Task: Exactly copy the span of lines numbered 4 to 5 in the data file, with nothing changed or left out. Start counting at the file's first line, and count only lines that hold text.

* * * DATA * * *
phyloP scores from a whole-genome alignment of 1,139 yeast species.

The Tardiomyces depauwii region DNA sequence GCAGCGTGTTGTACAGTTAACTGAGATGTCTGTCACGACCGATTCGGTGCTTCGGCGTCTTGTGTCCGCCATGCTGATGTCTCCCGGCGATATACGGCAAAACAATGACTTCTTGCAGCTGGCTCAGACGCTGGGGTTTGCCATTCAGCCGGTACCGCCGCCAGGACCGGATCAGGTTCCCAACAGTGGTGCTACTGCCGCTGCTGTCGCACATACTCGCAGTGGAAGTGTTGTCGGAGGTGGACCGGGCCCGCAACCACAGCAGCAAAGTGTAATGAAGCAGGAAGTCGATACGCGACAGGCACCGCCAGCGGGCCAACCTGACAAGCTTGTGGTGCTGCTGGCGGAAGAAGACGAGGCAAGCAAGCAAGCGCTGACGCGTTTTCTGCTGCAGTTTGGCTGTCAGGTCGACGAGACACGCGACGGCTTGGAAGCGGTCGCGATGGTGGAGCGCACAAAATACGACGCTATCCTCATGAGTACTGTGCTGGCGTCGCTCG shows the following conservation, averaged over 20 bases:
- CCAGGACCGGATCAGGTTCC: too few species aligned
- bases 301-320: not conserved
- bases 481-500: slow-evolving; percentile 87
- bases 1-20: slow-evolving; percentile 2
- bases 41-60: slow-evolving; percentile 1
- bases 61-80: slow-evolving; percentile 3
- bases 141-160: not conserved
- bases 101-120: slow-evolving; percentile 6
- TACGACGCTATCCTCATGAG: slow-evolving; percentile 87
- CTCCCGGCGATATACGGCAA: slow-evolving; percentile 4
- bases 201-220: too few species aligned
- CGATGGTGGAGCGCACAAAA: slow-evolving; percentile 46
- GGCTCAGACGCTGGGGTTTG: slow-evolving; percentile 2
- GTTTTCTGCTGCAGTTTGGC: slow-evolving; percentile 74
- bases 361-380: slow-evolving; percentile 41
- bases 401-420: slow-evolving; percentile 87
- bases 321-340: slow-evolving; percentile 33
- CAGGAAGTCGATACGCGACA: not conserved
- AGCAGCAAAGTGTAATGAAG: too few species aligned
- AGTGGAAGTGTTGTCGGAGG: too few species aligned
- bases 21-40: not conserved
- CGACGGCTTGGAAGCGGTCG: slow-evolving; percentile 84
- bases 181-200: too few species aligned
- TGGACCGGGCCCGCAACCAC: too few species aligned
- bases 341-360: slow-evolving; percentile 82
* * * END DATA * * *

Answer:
- bases 301-320: not conserved
- bases 481-500: slow-evolving; percentile 87